An exercise echo involves a baseline ultrasound (or echocardiogram) of the heart with repeat images taken soon after exercise on a treadmill. This compares the heart function at rest and after exercise to look for changes in heart function which may suggest heart problems.
An exercise echo gives important information regarding the performance of the heart during exercise stress. The echo images are examined in combination with a continuous ECG and blood pressure measurements which add to this information.
The response to exercise gives specific information about the blood supply to the heart muscle, and whether there are narrowings or blockages within arteries. It gives some information about the severity of such blockages, and the results of various treatments to improve blockages, including coronary stents, and heart surgery.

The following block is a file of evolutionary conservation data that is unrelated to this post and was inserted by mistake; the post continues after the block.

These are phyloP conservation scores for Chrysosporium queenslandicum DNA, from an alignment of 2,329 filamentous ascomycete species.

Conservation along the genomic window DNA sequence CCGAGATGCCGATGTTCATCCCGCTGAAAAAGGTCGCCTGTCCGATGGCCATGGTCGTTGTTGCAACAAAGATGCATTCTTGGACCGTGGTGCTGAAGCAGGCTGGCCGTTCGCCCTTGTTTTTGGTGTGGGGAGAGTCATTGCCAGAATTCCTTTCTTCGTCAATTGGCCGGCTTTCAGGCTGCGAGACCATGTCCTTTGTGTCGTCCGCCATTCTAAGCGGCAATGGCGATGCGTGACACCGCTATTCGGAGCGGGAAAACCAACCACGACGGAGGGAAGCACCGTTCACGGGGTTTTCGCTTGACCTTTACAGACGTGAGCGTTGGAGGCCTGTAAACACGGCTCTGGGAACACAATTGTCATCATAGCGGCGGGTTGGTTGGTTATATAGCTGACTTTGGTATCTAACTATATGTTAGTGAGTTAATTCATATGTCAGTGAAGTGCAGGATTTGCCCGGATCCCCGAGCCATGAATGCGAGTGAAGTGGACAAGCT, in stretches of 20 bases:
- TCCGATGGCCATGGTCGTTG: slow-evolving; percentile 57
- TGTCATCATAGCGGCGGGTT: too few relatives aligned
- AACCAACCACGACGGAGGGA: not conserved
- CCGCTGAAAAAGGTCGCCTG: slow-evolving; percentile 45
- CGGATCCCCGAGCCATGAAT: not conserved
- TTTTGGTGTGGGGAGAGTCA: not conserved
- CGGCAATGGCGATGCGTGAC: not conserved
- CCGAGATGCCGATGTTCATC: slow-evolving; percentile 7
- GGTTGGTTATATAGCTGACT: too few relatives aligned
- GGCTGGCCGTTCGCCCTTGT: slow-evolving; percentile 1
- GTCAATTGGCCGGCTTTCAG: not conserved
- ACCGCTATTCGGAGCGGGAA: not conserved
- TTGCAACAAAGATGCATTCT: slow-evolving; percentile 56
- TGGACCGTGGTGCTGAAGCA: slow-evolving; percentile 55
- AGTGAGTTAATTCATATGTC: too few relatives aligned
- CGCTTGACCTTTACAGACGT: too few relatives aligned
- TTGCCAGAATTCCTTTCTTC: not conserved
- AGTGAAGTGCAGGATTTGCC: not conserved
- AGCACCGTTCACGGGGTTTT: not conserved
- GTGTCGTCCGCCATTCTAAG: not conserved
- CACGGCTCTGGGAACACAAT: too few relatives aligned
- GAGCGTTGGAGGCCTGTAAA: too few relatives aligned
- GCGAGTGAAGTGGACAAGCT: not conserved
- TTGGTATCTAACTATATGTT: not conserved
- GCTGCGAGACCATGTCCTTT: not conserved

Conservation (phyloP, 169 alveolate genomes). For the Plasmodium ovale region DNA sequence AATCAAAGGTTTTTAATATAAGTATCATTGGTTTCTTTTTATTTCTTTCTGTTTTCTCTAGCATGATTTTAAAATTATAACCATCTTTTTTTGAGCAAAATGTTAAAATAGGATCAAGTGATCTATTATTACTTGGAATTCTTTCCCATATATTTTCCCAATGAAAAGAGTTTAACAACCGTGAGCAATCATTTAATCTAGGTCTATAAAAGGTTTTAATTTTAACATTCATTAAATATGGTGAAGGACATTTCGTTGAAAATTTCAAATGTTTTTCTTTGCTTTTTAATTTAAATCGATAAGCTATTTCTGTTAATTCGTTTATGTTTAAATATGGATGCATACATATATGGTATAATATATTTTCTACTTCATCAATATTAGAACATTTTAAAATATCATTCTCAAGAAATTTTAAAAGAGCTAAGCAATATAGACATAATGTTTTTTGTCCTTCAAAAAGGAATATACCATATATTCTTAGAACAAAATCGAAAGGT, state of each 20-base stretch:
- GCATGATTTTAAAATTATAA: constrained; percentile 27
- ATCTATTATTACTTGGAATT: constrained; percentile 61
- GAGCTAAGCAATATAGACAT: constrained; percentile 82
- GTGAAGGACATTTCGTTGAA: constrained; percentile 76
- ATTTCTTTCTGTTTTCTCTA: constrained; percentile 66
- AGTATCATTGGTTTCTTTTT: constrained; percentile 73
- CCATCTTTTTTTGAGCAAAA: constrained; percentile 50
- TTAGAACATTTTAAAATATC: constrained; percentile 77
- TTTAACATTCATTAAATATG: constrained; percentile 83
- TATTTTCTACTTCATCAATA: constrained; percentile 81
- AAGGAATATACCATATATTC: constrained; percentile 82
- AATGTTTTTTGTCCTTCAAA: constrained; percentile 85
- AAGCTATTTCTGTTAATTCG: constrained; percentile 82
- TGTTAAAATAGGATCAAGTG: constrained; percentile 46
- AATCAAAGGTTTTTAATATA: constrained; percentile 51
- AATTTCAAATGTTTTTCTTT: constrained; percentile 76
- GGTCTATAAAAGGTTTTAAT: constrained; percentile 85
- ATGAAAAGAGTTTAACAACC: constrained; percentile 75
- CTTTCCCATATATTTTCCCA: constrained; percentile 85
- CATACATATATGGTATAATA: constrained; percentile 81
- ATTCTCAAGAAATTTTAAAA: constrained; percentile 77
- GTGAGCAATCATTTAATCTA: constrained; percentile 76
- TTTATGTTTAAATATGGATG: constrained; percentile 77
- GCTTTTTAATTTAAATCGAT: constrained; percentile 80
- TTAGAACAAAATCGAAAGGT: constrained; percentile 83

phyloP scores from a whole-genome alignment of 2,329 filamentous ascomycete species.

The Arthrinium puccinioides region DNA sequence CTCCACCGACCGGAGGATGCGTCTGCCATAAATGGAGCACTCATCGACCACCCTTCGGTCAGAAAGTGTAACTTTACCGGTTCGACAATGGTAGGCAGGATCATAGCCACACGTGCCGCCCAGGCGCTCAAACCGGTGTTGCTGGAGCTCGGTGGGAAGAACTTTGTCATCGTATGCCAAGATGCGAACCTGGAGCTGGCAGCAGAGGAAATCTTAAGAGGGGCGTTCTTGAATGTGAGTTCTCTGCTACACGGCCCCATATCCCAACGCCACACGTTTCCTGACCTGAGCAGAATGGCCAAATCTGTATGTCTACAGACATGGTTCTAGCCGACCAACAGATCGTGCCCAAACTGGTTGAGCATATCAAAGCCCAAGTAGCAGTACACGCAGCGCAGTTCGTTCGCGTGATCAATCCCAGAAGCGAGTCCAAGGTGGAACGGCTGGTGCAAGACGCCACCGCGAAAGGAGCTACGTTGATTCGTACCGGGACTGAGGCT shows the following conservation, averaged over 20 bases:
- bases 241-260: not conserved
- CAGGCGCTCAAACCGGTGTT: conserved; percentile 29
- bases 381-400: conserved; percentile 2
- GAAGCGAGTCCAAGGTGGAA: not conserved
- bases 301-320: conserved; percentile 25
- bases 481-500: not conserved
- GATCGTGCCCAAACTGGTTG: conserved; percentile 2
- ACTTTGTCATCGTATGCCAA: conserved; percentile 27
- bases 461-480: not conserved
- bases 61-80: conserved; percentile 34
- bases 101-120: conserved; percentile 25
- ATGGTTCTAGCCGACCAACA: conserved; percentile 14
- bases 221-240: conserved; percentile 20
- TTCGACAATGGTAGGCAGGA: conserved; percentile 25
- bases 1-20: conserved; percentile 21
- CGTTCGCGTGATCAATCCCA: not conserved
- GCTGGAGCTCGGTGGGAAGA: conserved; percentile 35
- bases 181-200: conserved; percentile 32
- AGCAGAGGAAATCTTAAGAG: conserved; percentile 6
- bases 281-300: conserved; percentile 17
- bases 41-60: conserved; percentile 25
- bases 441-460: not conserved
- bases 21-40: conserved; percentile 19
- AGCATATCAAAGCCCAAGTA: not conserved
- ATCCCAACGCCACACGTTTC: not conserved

The exercise echo may also give information about heart valve function, and other aspects of heart function.
The test is in three phases 1) a baseline echo at rest, 2) a treadmill exercise test and 3) an echo and ECG monitoring in the immediate rest period after exercise.
Yes. You need suitable flat shoes and comfortable clothing. A medical gown can be used if needed. You should not do an exercise echo on a full stomach.
Yes, but these are very low. There is less than one in 10,000 risk of having a heart attack serious heart rhythm change or death during or immediately after the test. In addition, the amount of exercise needed to do the test will usually be less than or up to the most you might do during everyday activities, such that in many cases problems encountered with the test are actually best identified in the rooms setting, such that they can be dealt with promptly.